Global optimum

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Polynomial of degree 4: the trough on the right is a local minimum and the one on the left is the global minimum. The peak in the center is a local maximum. There is no global maximum.

In mathematics, a global optimum is a selection from a given domain which provides either the highest value (the global maximum) or lowest value (the global minimum), depending on the objective, when a specific function is applied. For example, for the function

f(x) = −x2 + 2,

defined on the real numbers, the global maximum occurs at x = 0, where f(x) = 2. For all other values of x, f(x) is smaller.

For purposes of optimization, a function must be defined over the whole domain, and must have a range which is a totally ordered set, in order that the evaluations of distinct domain elements are comparable.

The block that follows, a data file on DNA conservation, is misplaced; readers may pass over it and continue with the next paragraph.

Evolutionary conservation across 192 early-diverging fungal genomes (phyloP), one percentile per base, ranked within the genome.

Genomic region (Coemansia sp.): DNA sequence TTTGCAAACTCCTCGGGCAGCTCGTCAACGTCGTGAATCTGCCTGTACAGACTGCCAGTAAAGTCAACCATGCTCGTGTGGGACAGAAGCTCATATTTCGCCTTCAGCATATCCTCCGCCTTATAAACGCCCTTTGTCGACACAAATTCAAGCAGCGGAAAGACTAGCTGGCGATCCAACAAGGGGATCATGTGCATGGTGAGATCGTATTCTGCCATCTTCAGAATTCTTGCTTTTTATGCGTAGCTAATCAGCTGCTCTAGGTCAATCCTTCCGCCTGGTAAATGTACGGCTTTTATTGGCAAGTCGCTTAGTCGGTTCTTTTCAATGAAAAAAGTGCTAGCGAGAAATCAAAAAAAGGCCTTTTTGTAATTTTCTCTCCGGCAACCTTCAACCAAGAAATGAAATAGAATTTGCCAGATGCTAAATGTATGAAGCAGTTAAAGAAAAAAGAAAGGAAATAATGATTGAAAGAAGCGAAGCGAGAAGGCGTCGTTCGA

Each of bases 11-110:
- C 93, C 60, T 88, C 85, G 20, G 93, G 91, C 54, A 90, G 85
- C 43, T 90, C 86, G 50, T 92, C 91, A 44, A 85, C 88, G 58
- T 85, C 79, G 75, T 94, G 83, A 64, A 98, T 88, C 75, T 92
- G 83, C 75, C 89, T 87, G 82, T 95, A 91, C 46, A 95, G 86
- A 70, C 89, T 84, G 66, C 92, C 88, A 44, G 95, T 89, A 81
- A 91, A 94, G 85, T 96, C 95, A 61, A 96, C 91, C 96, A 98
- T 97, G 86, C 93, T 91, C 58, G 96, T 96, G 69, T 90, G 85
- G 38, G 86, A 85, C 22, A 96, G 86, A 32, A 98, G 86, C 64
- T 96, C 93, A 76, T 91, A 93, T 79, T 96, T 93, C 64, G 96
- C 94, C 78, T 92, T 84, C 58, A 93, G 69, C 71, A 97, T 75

By contrast, a local optimum is a selection for which neighboring selections yield values that are not greater (for a local maximum) or not smaller (for a local minimum). The concept of a local optimum implies that the domain is a metric space or topological space, in order that the notion of "neighborhood" should be meaningful.

If the function to be maximized is quasi-concave, or if the function to be minimized is quasi-convex, then a local optimum is also the global optimum.

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